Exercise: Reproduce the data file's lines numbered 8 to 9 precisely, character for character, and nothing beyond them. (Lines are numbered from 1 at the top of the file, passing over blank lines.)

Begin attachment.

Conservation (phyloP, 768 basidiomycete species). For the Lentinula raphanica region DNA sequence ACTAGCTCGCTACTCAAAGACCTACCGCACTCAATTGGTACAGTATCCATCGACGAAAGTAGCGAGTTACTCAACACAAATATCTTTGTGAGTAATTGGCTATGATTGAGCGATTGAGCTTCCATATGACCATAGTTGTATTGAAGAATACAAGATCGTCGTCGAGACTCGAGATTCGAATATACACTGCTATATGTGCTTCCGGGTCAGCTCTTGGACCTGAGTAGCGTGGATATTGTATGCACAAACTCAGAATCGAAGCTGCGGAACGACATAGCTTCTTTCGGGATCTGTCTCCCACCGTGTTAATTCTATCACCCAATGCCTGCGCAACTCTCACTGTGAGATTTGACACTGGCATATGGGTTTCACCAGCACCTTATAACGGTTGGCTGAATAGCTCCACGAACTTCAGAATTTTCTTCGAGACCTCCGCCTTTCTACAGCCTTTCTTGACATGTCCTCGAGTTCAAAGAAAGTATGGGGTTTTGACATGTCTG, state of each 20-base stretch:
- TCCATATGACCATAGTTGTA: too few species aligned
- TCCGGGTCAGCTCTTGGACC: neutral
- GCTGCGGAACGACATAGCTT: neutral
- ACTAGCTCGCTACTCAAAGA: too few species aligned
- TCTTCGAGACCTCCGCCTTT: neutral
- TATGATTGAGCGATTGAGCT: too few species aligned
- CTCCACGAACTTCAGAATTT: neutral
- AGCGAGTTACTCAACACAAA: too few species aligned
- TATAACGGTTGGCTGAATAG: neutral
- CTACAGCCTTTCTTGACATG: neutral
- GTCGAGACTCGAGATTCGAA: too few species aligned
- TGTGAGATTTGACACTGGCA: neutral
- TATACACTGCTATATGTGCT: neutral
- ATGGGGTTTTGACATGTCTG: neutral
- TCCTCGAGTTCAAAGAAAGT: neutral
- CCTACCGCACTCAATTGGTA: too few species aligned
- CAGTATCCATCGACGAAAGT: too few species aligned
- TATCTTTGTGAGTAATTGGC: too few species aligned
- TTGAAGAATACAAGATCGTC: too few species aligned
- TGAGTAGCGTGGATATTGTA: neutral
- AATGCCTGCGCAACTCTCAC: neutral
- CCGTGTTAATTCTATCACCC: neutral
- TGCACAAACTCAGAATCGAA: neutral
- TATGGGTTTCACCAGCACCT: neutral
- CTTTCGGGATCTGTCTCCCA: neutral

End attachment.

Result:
- CTCCACGAACTTCAGAATTT: neutral
- AGCGAGTTACTCAACACAAA: too few species aligned